Hurricane season is bringing storms to Virginia, and Governor Northam has warned us to be ready. These storms can bring down trees and power lines, lift debris into the air, and cause extensive flooding. But flooding is a risk at any time of year. If a pipe breaks or the foundation is damaged, your home or business could be in deep trouble.

If you find yourself in a flood, there are steps you can take to keep yourself safe, reduce the ultimate damage caused by the water, and save you money in the long run.

Flooding in the US

Millions of homes experience flooding of one kind or another every year. Heavy rainfall has been causing more and more overflow from coastal areas, streams, and rivers in recent years. Even on high ground or inland, where the risk of a natural disaster-related flood is low, an internal problem can quickly cause flooding in any home or office building.

According to the Insurance Institute for Business and Home Safety, the most common cause of water damage is a burst or leaking pipe in a failed plumbing system. The resulting damage costs thousands of dollars to repair and restore—after the deductible.

Not only is flood damage dangerous and devastating, but it can also pose a health hazard to the occupants of a water-damaged building and have a lasting effect on the value of the property. The best way to reduce the impact of a flood on your building, health, and bank account is to act fast. Follow the steps below safely and swiftly if you find yourself in a flood.

What to Do After a Flood

The first step is to stop the water at its source, if at all possible. If the water is coming from inside the building, from poor drainage or another internal issue, you can locate where the water is coming from and seal it to prevent more water from coming through. Before sealing it, though, turn off the main water valve. This step does not apply if the flood has been caused by a hurricane or other act of nature.

The next step is to turn off the electricity in the building to reduce the risk of electrocution and damages to electronic systems. If you cannot get to your fuse box without walking through water, call an electrician. NEVER walk through water to reach the fuse box.

Once the electricity is off (or the electrician has been called), evacuate the building to a safe place. Go as far from the building as needed to ensure you are out of danger of the flood. Make sure everyone who was in the building (including pets) is accounted for.

If a storm or overflowing body of water is causing the flood, evacuate to an emergency shelter. If the roads are flooded and you are unable to get to a shelter, find high ground where you’ll be safe above the water and wait for first responders to rescue you.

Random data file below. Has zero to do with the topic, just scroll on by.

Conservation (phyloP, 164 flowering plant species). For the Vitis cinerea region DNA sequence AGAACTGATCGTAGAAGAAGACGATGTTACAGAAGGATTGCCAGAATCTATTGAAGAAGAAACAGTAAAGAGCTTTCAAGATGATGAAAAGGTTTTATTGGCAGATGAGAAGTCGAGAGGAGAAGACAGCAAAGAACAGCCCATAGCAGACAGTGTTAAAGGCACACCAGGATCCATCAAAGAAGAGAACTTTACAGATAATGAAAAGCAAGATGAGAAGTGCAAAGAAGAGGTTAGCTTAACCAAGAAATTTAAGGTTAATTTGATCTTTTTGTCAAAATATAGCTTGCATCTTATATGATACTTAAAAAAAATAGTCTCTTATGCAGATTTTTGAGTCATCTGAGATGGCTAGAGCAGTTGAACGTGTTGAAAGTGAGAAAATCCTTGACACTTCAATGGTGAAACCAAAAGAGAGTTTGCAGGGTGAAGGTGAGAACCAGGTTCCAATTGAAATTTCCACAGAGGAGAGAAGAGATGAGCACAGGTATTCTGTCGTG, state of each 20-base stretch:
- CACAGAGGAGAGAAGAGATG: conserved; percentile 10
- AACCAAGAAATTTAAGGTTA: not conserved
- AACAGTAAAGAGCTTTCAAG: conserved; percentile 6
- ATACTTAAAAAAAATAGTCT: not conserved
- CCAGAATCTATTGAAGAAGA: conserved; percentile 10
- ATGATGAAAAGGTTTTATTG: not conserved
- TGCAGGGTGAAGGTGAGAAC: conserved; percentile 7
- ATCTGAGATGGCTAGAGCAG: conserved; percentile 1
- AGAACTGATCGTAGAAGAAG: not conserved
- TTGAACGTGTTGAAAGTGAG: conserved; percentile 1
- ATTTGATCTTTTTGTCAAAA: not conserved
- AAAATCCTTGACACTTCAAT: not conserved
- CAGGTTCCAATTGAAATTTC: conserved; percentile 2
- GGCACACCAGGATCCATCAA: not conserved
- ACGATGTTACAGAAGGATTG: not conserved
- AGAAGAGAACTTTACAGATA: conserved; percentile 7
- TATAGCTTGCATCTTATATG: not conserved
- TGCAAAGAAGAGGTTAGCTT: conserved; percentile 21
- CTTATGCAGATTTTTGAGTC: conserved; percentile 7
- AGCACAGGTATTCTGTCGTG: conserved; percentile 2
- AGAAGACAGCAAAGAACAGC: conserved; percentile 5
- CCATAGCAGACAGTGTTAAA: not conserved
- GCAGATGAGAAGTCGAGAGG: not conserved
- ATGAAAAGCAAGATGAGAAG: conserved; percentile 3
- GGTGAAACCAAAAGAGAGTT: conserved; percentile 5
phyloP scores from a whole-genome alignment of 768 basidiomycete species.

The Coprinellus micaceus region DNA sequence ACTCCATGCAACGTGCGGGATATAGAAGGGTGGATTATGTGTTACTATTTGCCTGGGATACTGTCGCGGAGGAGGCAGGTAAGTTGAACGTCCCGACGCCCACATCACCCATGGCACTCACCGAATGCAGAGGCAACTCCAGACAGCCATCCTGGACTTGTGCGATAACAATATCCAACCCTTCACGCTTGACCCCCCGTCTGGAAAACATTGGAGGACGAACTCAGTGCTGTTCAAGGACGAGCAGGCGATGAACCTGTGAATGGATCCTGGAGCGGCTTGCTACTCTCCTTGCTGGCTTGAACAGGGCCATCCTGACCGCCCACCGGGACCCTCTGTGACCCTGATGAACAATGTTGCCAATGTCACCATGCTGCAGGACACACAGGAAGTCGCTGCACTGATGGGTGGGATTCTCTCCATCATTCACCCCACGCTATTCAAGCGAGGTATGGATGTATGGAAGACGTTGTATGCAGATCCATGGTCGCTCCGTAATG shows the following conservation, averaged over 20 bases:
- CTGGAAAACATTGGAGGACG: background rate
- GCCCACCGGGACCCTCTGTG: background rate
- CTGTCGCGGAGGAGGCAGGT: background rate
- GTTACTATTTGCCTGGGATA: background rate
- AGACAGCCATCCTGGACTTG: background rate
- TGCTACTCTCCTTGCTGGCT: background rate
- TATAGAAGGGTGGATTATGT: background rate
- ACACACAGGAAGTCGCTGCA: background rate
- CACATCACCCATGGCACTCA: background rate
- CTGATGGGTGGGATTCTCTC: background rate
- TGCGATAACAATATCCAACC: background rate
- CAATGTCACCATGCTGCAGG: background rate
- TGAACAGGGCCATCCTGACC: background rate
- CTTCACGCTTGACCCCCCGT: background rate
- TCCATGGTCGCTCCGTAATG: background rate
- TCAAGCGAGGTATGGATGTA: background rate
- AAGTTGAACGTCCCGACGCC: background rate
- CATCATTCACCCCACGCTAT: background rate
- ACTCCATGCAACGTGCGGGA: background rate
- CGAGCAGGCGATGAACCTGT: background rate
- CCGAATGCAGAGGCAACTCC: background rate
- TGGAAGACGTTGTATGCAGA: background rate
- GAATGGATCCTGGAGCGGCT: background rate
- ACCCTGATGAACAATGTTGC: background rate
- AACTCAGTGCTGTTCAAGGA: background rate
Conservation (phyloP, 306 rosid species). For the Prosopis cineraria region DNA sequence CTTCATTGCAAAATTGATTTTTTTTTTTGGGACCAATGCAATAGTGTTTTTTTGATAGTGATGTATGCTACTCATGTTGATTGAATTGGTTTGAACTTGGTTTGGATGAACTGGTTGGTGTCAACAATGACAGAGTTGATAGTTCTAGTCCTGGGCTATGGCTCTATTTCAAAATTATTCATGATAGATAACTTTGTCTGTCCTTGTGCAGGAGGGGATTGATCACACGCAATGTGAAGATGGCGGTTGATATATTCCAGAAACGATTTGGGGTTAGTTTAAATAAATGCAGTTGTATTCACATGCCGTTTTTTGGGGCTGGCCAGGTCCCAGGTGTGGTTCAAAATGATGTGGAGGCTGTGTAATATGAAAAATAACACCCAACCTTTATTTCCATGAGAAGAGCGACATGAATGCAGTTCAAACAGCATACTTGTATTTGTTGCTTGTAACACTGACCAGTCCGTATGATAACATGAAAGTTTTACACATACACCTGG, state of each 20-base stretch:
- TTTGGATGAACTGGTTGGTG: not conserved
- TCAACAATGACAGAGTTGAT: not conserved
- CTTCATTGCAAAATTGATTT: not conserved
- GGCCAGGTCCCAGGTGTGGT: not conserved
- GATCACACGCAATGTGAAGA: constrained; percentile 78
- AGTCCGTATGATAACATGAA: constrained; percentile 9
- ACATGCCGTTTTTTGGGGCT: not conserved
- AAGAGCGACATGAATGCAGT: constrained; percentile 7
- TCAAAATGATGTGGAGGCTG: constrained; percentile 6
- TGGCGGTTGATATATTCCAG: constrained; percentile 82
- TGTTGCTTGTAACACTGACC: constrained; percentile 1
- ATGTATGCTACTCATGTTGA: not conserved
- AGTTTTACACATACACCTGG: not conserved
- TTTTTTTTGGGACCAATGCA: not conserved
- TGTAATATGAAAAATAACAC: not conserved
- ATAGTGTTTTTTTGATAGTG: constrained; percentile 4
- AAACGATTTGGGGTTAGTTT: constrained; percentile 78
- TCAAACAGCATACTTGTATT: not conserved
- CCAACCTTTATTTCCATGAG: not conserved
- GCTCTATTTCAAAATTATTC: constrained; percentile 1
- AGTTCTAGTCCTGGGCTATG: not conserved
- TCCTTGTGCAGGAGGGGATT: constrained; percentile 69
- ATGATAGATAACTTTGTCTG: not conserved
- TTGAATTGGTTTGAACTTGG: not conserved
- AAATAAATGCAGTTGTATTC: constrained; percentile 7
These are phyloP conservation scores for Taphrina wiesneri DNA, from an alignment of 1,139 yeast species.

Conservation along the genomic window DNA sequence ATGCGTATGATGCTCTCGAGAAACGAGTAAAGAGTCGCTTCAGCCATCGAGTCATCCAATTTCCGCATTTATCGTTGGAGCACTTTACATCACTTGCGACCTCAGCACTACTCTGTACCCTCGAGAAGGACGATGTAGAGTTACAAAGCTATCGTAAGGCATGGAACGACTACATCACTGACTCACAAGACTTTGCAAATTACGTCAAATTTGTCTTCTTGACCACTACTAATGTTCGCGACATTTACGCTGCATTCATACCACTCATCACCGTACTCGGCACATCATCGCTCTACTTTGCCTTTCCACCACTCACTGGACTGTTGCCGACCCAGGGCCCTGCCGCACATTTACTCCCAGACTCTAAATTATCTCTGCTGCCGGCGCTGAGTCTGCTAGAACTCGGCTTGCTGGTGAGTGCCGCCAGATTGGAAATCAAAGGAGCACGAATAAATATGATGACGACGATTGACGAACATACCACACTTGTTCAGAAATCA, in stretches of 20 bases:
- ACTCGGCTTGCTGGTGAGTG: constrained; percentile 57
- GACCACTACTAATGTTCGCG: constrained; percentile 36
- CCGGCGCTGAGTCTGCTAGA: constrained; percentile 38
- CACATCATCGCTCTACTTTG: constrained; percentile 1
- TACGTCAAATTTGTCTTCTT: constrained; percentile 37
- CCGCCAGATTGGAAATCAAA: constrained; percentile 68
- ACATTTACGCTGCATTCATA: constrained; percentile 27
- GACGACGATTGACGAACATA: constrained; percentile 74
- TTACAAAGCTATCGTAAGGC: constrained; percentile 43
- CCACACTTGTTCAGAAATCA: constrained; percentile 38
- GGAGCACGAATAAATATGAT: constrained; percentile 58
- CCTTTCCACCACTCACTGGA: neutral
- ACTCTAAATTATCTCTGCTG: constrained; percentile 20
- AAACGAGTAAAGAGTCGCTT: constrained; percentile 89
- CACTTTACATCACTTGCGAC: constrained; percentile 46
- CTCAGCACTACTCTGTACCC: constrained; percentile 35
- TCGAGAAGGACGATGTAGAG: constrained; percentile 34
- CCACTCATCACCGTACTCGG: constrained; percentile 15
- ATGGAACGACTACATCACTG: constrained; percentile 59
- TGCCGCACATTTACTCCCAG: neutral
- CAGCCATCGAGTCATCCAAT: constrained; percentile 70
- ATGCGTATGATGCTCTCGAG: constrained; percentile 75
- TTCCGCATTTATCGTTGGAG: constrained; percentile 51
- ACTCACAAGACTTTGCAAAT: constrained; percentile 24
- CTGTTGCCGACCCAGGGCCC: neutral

Call for help as soon as you are on dry land. Seek immediate medical attention if anyone is injured. Only after everyone’s safety has been confirmed should you start calling your landlord (for renters) or insurer (for property owners) to start taking care of the flood damage.

Explain to the appropriate party what happened and that there is water damage. If you are speaking to your insurance agent, clarify with them whether you will need to wait for an adjuster to visit the building before you start the water removal and restoration process.

Take pictures of everything in the building that has been affected by the flood. This documentation is crucial to showing the extent of the damage to your insurance company. You can use your cell phone’s camera to do this.

If the flood brought in hazardous materials, such as sewage, be very careful to avoid it. Protect yourself with boots, waders, and other appropriate gear when entering the building.

Water clean-up after a flood is a long process. Call a professional in your area to help you remove the water, salvage what can be saved, mitigate to prevent further damages, and restore what’s already been damaged. They will take care of things so you don’t have to.

The faster you call in an emergency response team to help repair your home or business, the better. Mold and mildew can start to grow within 24 hours of water damage, so getting a professional to clear, disinfect, and treat any potential problem areas with a proper cleaning solution is crucial.

How to Prepare for a Flood

There are a few simple ways you can prepare yourself in case your house or business does flood. Taking these steps can help you react more quickly in an emergency situation.

Before the building floods:

  • Locate the main water valve so you know exactly where to go to shut off the water
  • Locate the fuse box and understand how to shut off the electricity
  • Have an evacuation plan so everyone in your home or business knows where to go in the event of a flood
  • Make sure you have the number of your landlord or insurer in your phone and written down in another safe place (such as the glove compartment in your car) so it’s readily available in an emergency
  • Consider investing in a smart home monitoring system, which can help detect floods and leaks and alert you of any issues before the problem gets out of control
  • Know your local professional restoration services so you can call them as soon as possible if disaster strikes

If you have flood damage in Richmond, VRS can restore what’s been devastated and prevent secondary problems, like mildew and mold, from developing due to the water damage.

Contact VRS ASAP in the event of a flooding emergency.